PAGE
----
3. P v Z by vI2 (we can always introduce a disjunction when we have a true element because the truth value of P v Q is true is if either P or Q is true).
  4. ~P by &E1 (see 2)
  5. Z by DS 3,4 (given a disjunction, if we know one half is false, then the other half must be true for the whole to be true).

You suggest in a comment on Mauro's great answer that 1. We start [our proof] by assuming [P and ~P] are not [mutually exclusive]. 2. Our use of DS assumes that they are exclusive.

I don't think we have to commit ourselves to the assumption that P and ~P are "mutually exclusive" or not per se. Here's a few reasons:

First, there's no rule in proving that you have to look at every variable simultaneously. You can work with whichever variables and inference rules are available. Thus, there's nothing illicit about the fact that our proof builds on the P branch in 2 and 3 and then ~P branch in 4.

Second, there's no need to resolve with they are "mutually exclusive" or not in the proof for the principle of explosion. Instead, we are merely trying to show that their conjunction is explosive -- and for that reasons.

Thus, there's no reason to believe the conclusion is illicit.

You do make an interesting suggestion -- reject the possibility of DS, but this seems problematic since DS is logically equivalent to MT.

RAA can be seen as premised on the principle of explosion. Or to put it another way, explosion is the proof for RAA. Proof for the principle of explosion proves that contradictions explode. RAA accepts that it explodes and thus backs out of the assumption.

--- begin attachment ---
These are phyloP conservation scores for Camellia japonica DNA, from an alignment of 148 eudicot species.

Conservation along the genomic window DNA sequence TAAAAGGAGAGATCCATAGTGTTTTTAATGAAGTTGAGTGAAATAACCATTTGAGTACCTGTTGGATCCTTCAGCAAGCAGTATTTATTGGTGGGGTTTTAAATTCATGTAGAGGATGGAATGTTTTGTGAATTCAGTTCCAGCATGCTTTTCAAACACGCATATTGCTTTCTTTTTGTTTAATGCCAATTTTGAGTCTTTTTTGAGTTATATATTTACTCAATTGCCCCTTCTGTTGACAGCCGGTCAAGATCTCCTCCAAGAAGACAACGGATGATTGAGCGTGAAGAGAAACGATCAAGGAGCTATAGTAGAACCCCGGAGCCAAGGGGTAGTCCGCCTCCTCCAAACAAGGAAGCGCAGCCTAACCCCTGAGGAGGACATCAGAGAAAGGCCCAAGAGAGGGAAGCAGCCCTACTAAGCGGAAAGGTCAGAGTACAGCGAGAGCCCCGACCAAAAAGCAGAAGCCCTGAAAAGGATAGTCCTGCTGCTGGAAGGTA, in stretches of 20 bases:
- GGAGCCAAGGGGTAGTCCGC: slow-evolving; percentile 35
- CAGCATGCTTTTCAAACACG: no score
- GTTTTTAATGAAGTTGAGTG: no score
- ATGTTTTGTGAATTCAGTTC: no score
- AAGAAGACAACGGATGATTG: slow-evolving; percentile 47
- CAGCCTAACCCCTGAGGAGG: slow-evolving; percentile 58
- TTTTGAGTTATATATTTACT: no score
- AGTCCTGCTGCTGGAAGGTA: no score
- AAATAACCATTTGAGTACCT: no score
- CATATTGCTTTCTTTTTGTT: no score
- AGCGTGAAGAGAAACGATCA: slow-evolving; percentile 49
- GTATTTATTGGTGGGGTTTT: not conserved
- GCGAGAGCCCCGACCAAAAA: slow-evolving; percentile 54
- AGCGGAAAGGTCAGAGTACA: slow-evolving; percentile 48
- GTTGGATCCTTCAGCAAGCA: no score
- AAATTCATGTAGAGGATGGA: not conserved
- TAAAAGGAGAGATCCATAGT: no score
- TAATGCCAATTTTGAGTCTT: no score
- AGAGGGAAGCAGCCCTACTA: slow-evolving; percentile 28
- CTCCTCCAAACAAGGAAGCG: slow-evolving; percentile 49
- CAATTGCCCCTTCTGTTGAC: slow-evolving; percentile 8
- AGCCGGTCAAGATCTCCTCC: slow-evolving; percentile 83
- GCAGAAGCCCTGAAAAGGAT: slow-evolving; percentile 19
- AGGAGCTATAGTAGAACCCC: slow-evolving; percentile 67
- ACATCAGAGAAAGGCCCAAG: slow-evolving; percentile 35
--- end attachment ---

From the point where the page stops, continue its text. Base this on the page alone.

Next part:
In RAA, we have a subproof with a contradiction, which means that within that subproof, we arrived at a point where we can draw any conclusion we want. In other words, if the initial assumption of the subproof is true, then we can reach the conclusion of the proof or its opposite or something completely unrelated.

  • I'm not talking about using the Principle of Explosion, I'm talking about demonstrating it, which the article I link to does. (I really could have been more clear about that.) It seems like a good idea to demonstrate when introducing the concept because it isn't intuitive. People commonly ask why we accept it. I think that's why the proof is in there. Apr 2 '17 at 15:55
  • I'm not following your comment. "the article" (i.e. the wikipedia article) doesn't say anything contrary to what I'm saying here. The argument wrt explosion is simply that we can derive anything from a contradiction (in part because we can use RAA with any assumption to get the negation of that assumption).
    – virmaior
    Apr 2 '17 at 23:02
  • I should have used the word "prove" instead of "demonstrate". It feels weird calling it a proof though because the PoE is an inference rule rather than a theorem. Am I making more sense now or less? I appreciate your patience, anyway. Apr 3 '17 at 0:35
  • I think I may finally be grasping your question. You have a question about how we prove (or demonstrate) the principle of explosion in classical logic? Particularly you think it involves a dubious inference somewhere.
    – virmaior
    Apr 3 '17 at 1:22
  • But what's dubious in any of its inferences? and how does RAA not stand in line with it?
    – virmaior
    Apr 3 '17 at 1:36